Lyft Leans Into “Woke” Image In an Attempt to Unseat Uber

March 30, 2017 - 3 minutes read

As Uber struggles to shake the bad press that has come to define its year so far, its primary competitor Lyft is seizing its moment and trying to move out of a distant second place in the rideshare market. Ever since the #DeleteUber commotion in January, Lyft’s strategy seems to be to present itself as the “woke” alternative to Uber. With its passengers-up-front policy, in-app tipping feature, and goofy pink mustache marketing, Lyft has always looked like the friendlier rideshare company, but now the company has solidified that image into a moral stance. In a recent interview, the startup’s president John Zimmer recently told Time Magazine, “In our minds, there’s been a contrast in the values, there’s been a contrast in the type of business we’re building.” The big question for the idealistic app developer is whether the high road Lyft is taking is paved with gold.

In some ways, the answer appears to be “yes.” In the immediate aftermath of Uber’s decision to continue to offer rides to New Yorkers during the transportation strike over Trump’s first travel ban, Lyft pounced on the opportunity to appear virtuous, donating $1 million to the ACLU in a gesture of solidarity. Most Android app developers would characterize the donation as a smart marketing move, especially for a business that tends to serve young, progressive-leaning city dwellers. That weekend, the startup saw a 40% increase in app downloads and a 60% jump in installations. Since then, Lyft taken approximately 5% of Uber’s market share, giving the company a fifth of the rideshare app pie. It is now hoping to raise $500 million from investors to capitalize on its sudden momentum.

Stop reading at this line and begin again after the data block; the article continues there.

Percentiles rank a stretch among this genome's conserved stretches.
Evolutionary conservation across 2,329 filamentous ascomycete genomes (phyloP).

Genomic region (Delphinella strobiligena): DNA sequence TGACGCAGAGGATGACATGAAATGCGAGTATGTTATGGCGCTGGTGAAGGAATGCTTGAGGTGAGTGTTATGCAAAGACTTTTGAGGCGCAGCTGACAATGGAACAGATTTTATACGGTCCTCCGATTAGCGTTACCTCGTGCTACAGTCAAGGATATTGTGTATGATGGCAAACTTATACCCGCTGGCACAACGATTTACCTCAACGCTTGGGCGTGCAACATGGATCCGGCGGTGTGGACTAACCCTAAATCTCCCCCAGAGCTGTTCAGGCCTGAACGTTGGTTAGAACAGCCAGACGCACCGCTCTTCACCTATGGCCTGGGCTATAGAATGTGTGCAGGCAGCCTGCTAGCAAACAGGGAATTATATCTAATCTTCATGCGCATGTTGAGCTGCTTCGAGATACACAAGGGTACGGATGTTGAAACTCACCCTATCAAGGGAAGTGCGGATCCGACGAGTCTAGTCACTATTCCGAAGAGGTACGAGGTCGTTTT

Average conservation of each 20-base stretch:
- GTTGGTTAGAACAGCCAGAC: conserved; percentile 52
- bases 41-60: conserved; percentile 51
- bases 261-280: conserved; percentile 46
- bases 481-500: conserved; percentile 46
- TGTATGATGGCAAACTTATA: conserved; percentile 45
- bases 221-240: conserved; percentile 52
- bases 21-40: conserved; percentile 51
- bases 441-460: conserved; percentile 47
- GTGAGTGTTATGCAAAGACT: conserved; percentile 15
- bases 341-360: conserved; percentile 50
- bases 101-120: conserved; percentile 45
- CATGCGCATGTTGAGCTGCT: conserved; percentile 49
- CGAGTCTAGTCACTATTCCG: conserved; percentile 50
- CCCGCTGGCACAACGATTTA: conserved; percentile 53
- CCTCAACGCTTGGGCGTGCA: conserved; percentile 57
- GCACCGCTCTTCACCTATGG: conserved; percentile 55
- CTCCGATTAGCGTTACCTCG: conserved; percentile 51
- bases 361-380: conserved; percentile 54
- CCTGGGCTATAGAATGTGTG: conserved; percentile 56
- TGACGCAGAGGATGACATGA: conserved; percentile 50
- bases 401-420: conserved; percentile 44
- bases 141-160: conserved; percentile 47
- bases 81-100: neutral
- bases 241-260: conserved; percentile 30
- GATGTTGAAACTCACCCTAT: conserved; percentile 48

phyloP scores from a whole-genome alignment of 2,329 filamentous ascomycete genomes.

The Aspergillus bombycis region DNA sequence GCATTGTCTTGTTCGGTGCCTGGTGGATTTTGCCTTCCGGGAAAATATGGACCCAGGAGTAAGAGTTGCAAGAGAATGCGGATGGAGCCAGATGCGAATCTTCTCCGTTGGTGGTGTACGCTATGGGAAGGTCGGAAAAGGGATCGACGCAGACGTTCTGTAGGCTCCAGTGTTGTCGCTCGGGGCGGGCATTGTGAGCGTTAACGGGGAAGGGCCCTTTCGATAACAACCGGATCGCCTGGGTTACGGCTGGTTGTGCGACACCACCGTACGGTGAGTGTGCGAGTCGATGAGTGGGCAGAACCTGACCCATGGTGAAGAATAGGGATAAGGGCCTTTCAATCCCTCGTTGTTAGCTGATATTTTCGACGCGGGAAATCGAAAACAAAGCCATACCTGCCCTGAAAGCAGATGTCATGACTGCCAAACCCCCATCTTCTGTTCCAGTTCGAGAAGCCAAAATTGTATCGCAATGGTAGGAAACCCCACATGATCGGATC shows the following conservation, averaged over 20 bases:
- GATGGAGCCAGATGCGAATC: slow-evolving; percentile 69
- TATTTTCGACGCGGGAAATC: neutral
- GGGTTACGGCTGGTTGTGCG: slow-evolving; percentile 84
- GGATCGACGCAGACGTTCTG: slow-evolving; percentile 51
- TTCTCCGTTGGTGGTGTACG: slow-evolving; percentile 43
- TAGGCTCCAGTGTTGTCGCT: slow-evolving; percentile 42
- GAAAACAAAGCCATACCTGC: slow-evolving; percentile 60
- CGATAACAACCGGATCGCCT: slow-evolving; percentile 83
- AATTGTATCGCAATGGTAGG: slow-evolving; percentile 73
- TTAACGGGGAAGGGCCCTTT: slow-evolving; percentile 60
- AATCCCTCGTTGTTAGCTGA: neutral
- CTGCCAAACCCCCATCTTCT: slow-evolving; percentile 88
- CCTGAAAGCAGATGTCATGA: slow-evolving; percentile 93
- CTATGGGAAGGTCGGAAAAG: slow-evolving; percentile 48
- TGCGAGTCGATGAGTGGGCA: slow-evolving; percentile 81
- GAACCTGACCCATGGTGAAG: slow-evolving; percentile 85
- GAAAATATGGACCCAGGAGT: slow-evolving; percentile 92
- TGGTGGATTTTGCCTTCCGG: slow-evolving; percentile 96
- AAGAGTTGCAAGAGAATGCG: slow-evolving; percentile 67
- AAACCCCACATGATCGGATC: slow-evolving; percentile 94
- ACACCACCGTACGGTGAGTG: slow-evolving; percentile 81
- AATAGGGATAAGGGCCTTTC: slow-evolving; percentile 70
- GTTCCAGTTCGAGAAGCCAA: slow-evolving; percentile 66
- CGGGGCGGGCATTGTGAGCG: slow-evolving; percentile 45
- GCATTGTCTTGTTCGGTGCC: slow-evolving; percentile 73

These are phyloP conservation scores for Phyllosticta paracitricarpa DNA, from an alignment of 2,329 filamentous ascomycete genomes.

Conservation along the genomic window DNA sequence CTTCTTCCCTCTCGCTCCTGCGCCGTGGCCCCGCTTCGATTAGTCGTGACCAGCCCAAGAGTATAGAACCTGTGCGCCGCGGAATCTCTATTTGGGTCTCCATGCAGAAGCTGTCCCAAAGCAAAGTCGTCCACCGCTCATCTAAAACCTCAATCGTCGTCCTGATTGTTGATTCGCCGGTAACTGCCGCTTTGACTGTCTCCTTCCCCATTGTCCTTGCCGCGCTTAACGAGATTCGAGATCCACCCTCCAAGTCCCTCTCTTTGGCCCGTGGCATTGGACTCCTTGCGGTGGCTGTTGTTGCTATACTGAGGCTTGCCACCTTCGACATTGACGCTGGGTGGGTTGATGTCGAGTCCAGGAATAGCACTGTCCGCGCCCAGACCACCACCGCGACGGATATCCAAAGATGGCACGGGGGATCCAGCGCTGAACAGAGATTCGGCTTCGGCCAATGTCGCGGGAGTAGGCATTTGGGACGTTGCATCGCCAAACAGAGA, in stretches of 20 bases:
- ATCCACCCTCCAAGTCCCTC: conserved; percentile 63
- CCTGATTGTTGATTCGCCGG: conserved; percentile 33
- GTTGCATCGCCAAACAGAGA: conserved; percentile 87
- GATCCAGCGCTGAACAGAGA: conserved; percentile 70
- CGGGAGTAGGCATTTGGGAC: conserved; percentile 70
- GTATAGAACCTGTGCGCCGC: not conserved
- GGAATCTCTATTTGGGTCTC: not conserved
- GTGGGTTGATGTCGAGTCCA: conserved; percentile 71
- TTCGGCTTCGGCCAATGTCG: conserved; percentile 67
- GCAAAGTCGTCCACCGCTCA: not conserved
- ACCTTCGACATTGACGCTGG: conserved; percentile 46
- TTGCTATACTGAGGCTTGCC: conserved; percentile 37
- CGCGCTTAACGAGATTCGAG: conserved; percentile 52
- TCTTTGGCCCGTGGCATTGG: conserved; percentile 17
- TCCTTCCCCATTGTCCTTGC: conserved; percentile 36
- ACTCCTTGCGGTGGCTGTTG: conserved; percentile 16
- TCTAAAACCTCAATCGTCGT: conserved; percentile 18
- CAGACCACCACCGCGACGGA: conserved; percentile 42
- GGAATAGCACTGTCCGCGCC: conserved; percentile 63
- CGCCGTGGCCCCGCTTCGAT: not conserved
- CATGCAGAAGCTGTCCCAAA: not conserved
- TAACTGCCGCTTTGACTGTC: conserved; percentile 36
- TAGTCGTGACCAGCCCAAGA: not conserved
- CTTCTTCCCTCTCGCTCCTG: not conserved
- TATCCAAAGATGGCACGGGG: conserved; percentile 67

But Lyft can’t just define itself in opposition to Uber, especially if its aim is to be the number one rideshare app someday; it needs good ideas and even better execution. Its latest concept to roll out is Shuttle, a commuter option that offers rides on fixed routes with a flat fare. Lyft’s take on the city bus, the feature allows app developers in test cities San Francisco and Chicago to hail a vehicle on a set route during prime commute hours (6:30 to 10:00 in the morning, 4:00 to 8:00 in the evening) without having to pay surge rates typically in effect at those times. It’s an interesting idea, but Uber is already doing something similar with Uber Hop. Lyft’s other big announcement this week, a new “Round Up and Donate” initiative, showcases the startup’s big heart, but it’s hardly the type of innovation that will have Uber shaking in its boots.

If Lyft wants to dethrone Uber, its going to need more than high-minded publicity moves, especially since Uber’s user experience and service is still widely considered to be superior. But anything could happen if the $70 billion unicorn’s reputation continues to plummet.

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